# Point evaluation¶

Firedrake can evaluate `Function`

s at arbitrary physical
points. This feature can be useful for the evaluation of the result
of a simulation. Two APIs are offered to this feature: a
Firedrake-specific one, and one from UFL.

## Firedrake API¶

Firedrake offers a convenient API for evaluating functions at
arbitrary points via `at()`

:

```
# evaluate f at a 1-dimensional point
f.at(0.3)
# evaluate f at two 1-dimensional points, or at one 2-dimensional point
# (depending on f's geometric dimension)
f.at(0.2, 0.4)
# evaluate f at one 2-dimensional point
f.at([0.2, 0.4])
# evaluate f at two 2-dimensional point
f.at([0.2, 0.4], [1.2, 0.5])
# evaluate f at two 2-dimensional point (same as above)
f.at([[0.2, 0.4], [1.2, 0.5]])
```

While in these examples we have only shown lists, other *iterables*
such as tuples and `numpy`

arrays are also accepted. The following
are equivalent:

```
f.at(0.2, 0.4)
f.at((0.2, 0.4))
f.at([0.2, 0.4])
f.at(numpy.array([0.2, 0.4]))
```

For a single point, the result is a `numpy`

array, or a tuple of
`numpy`

arrays in case of *mixed* functions. When evaluating
multiple points, the result is a list of values for each point.
To summarise:

Single point, non-mixed:

`numpy`

arraySingle point, mixed: tuple of

`numpy`

arraysMultiple points, non-mixed: list of

`numpy`

arraysMultiple points, mixed: list of tuples of

`numpy`

arrays

### Points outside the domain¶

When any point is outside the domain of the function,
`PointNotInDomainError`

exception is raised. If
`dont_raise=True`

is passed to `at()`

, the result is
`None`

for those points which fall outside the domain.

```
mesh = UnitIntervalMesh(8)
f = mesh.coordinates
f.at(1.2) # raises exception
f.at(1.2, dont_raise=True) # returns None
f.at(0.5, 1.2) # raises exception
f.at(0.5, 1.2, dont_raise=True) # returns [0.5, None]
```

Warning

Point evaluation on *immersed manifolds* is not supported yet, due
to the difficulty of specifying a physical point on the manifold.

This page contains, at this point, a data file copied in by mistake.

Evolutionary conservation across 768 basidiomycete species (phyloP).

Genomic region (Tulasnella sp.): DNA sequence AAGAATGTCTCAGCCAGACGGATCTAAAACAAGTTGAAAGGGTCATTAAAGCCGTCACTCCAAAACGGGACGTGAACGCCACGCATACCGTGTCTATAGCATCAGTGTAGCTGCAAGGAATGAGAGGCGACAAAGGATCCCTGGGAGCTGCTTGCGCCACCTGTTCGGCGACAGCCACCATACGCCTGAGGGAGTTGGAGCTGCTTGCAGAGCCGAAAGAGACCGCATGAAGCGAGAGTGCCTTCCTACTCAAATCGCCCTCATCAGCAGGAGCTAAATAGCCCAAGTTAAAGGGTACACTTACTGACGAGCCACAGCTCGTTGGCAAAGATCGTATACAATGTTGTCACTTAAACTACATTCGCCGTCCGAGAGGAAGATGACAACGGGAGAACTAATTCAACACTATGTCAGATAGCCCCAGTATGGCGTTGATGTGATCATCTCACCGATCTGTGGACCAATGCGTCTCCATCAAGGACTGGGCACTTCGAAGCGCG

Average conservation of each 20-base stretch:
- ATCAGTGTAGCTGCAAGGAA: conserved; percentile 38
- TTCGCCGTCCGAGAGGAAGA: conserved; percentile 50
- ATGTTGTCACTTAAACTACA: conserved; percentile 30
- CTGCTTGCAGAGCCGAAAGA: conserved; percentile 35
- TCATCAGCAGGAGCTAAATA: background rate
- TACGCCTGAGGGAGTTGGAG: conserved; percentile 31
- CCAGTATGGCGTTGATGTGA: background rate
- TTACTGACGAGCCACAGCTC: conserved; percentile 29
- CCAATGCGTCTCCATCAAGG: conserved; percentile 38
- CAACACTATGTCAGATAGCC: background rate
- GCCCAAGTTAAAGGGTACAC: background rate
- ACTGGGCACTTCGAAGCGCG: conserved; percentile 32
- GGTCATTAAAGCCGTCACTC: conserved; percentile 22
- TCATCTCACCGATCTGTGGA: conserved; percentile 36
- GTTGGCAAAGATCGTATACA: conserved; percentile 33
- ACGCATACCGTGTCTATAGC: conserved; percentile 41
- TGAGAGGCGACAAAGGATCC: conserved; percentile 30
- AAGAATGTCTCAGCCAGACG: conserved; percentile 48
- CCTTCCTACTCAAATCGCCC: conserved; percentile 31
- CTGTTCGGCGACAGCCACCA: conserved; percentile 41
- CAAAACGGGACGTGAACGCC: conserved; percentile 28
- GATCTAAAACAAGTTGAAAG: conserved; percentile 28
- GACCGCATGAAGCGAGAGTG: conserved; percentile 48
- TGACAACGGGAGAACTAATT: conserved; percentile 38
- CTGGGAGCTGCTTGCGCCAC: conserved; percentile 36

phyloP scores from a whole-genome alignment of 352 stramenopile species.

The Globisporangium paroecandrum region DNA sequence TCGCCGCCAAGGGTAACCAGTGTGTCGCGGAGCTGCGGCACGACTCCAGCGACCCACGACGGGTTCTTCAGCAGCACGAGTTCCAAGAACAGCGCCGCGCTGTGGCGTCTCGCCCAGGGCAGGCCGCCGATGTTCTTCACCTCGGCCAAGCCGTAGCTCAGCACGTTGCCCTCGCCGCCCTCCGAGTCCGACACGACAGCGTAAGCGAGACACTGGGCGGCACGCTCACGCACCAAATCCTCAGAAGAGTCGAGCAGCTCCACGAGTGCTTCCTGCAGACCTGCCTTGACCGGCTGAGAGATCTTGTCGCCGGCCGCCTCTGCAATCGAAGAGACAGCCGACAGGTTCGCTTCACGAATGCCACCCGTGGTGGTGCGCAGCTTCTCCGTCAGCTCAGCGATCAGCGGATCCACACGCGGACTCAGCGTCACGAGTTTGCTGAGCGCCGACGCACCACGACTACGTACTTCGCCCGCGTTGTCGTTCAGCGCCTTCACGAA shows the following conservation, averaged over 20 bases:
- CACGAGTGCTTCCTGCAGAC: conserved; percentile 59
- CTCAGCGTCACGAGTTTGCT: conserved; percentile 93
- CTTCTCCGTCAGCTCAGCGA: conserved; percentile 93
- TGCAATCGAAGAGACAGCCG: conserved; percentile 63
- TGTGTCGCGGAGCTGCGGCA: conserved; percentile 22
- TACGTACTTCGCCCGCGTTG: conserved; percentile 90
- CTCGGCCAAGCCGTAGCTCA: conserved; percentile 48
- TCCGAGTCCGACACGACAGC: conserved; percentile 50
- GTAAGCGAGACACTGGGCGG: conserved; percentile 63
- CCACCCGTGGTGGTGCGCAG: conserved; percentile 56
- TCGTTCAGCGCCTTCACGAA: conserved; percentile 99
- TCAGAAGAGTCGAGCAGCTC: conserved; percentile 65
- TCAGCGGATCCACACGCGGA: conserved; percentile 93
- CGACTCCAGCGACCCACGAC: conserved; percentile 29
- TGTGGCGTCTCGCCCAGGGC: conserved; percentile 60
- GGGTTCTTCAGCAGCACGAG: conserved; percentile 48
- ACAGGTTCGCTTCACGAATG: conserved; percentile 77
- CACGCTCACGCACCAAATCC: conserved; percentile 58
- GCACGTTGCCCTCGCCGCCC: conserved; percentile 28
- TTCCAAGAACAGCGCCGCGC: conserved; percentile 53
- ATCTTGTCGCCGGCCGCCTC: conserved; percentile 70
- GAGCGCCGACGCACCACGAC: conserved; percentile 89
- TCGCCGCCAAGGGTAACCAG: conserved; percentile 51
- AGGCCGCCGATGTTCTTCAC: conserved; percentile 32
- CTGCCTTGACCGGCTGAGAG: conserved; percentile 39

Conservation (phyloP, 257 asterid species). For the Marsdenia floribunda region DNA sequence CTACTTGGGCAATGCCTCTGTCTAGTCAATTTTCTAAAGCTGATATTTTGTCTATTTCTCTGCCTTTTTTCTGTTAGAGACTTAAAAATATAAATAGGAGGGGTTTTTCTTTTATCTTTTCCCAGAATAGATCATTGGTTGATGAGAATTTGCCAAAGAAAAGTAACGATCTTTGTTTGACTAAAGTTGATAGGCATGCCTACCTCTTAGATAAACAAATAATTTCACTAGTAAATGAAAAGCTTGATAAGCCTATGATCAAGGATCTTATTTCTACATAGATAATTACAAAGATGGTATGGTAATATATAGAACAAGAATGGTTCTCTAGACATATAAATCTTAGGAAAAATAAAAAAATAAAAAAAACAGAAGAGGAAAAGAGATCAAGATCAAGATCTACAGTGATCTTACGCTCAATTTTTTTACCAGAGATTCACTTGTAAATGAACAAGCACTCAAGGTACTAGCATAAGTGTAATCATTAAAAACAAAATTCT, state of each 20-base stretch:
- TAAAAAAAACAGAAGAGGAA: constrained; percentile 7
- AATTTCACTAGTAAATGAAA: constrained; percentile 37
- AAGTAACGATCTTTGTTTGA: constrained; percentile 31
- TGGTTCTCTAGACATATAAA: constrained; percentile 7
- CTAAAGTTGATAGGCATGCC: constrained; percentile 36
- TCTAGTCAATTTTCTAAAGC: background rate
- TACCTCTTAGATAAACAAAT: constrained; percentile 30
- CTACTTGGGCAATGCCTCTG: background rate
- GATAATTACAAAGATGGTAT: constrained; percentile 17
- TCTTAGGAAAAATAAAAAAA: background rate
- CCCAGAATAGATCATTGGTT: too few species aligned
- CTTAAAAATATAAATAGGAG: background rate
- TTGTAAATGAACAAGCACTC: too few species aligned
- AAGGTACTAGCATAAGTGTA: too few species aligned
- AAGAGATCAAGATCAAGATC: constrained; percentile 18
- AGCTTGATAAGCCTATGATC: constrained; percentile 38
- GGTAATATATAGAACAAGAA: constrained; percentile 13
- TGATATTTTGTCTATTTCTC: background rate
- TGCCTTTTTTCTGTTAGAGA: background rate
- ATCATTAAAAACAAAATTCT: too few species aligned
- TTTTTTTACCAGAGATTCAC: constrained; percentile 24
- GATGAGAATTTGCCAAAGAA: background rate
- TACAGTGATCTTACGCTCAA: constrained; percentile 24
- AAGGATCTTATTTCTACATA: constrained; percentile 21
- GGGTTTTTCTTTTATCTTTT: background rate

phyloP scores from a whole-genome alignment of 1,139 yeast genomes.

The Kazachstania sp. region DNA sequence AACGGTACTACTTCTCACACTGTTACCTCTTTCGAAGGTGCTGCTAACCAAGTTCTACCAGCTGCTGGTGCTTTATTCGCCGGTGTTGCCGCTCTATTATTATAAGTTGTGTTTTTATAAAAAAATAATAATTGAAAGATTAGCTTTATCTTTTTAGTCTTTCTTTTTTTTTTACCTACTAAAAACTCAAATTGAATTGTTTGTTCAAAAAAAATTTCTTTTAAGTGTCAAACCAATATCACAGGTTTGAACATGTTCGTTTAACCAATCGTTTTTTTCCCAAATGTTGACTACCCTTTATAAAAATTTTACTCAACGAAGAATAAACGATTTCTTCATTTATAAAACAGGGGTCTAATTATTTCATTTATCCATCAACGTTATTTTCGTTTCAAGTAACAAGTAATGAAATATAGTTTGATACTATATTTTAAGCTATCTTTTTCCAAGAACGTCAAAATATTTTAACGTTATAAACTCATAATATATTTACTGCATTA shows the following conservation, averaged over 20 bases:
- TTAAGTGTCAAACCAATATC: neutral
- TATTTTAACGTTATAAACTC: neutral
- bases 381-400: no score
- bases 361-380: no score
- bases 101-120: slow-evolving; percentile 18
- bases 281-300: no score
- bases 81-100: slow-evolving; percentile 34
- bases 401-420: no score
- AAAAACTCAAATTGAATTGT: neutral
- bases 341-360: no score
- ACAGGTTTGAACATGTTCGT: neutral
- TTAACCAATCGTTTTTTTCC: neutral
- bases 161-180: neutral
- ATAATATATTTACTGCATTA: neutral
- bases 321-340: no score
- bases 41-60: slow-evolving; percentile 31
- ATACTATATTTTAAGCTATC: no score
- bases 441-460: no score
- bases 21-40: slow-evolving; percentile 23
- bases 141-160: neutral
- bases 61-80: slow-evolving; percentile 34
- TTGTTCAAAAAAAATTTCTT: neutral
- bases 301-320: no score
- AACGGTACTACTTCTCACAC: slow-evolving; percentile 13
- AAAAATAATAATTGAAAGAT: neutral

### Evaluation on a moving mesh¶

If you move the mesh, by changing the mesh coordinates, then the bounding box tree that Firedrake
maintains to ensure fast point evaluation must be rebuilt. To do
this, after moving the mesh, call
`clear_spatial_index()`

on the mesh you have just
moved.

### Evaluation with a distributed mesh¶

There is limited support for point evaluation when running Firedrake in parallel. There is no special API, but there are some restrictions:

Point evaluation is a

*collective*operation.Each process must ask for the same list of points.

Each process will get the same values.

## UFL API¶

UFL reserves the function call operator for evaluation:

```
f([0.2, 0.4])
```

will evaluate \(f\) at \((0.2, 0.4)\). UFL does not accept
multiple points at once, and cannot configure what to do with a point
which is not in the domain. The advantage of this syntax is that it
works on any `Expr`

, for example:

```
(f*sin(f)([0.2, 0.4])
```

will evaluate \(f \cdot \sin(f)\) at \((0.2, 0.4)\).

Note

The expression itself is not translated into C code. While the evaluation of a function uses the same infrastructure as the Firedrake API, which uses generated C code, the expression tree is evaluated by UFL in Python.